Where homes are well taxed, people try to fit into them efficiently. The more people living in the home, the more there are to share the paying of the local property tax. And where a local property tax is made progressive, where it rises continuously (and preferably exponentially) with the value of the property, there is an incentive not to live in the most expensive property you can.
One factor that matters greatly is how property tax assessments are determined and how that process is influenced politically. An efficient system is one which ensures that the tax is actually being applied to the true value of the land and property upon it. One useful way to ensure this is for the state to have the power to compulsorily purchase property at the value it has been assessed for taxation. This gives owners an incentive to declare that their property is worth more and to volunteer to pay more property tax.
New property taxes are introduced from time to time and show what is possible. Since 2013, in Ireland, the national property tax has been 0.18% of a property’s value per year. Thus, on a property worth €300,000, the owner has to pay €540 a year in addition to all other taxes. However, for properties valued at over €1 million, the rate is 0.25% a year on any value over that million. This means that someone living in a property worth €1.3 million would pay €3,040 a year. Someone on a low income in an expensive property that they own outright would have no problem paying this tax, if they secured a small mortgage on it — a mortgage which could be repaid when the home is sold.
The new rates in Ireland are quite low and 90 per cent of properties are worth less than €300,000, so most Irish residents pay only €90 to €495 a year. There is clearly a great deal of scope to raise these taxes if a government wants to get property prices and speculation under control. Prices are currently rising rapidly in Dublin, not least because of Brexit. However a further slight increase to the property taxes, would soon soften that rise. Wealth taxes such as this are also progressive because they reduce inequalities in the future, meaning that the rich inherit less through the taxation’s effect in dampening prices.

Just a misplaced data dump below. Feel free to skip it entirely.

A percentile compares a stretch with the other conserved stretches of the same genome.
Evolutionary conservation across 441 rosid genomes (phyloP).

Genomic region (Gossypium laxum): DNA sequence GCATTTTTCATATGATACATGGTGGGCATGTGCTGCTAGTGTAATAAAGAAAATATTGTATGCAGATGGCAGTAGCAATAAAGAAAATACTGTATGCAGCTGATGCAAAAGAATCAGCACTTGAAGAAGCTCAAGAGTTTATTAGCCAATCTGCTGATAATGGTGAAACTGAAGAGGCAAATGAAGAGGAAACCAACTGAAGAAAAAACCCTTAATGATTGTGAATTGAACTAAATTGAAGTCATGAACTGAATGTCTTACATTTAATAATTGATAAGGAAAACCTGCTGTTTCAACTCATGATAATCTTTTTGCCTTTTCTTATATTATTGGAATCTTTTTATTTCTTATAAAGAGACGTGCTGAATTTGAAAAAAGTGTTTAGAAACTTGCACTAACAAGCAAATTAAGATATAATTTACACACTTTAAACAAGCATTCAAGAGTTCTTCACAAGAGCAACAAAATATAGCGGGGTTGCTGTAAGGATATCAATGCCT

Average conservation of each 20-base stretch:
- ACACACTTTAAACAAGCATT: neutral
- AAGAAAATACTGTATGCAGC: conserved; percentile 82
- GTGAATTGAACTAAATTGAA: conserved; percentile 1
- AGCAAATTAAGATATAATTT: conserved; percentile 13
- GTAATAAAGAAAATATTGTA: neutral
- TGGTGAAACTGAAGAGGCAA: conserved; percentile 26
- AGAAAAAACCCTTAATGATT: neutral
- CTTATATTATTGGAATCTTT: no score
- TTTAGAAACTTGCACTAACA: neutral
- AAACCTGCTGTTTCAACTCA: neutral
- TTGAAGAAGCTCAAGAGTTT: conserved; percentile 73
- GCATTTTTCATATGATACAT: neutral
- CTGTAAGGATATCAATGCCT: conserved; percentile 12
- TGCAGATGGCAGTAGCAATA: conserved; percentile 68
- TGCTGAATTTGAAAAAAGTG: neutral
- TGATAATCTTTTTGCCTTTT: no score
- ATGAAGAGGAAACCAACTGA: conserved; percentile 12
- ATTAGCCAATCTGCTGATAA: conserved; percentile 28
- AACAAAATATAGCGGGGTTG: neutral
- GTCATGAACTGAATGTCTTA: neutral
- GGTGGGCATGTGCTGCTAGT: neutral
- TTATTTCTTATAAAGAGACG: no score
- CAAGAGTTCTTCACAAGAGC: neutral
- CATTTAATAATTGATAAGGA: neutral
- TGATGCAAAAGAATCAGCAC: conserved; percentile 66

In New Hampshire, USA, property taxes range from 0.41% a year to 0.21% a year, as a proportion of the value of the home and the county it is in. Critics argue that these ‘high’ taxes mean a big and inefficient government. In reality, Americans have little opportunity to get to know what a big government actually is. All of the United States has small government. Taxes in general are lower than in almost any other affluent country and public services are generally poor as a result. This especially harms education with Americans usually being at the bottom of international league tables by ability in mathematics. In almost all other affluent nations in the world, schools are not funded by local property taxes: they are funded nationally so that poor areas do not get poorly funded schools.
In the Netherlands, one of the countries with the most numerate populations in the world, property is taxed at around 0.1% to 0.3% a year. Second and subsequent homes, however, are assumed to have an annual yield of about 4%. This is then taxed at 30% a year, meaning a total tax of about 1.2% of the value of each second home property in the Netherlands per year. In the Netherlands, children become clever, the old live longer, and land is efficiently used. You don’t leave a second home empty when you have to pay such a tax on it.
In the US, the popular narrative suggests that taxation and freedom are opposites. In reality, taxation is freedom because it is taken from everyone. It is the very opposite of theft. Theft is about individual loss and a criminal act. Taxation is everyone’s gain. When property and land is well taxed its value does not rise and rise with speculation; homes instead become affordable, and local schools and hospitals are well funded. No one loses out because the affluent are still able to live in the same apartments as elsewhere, the apartments just cost less to buy in the first place.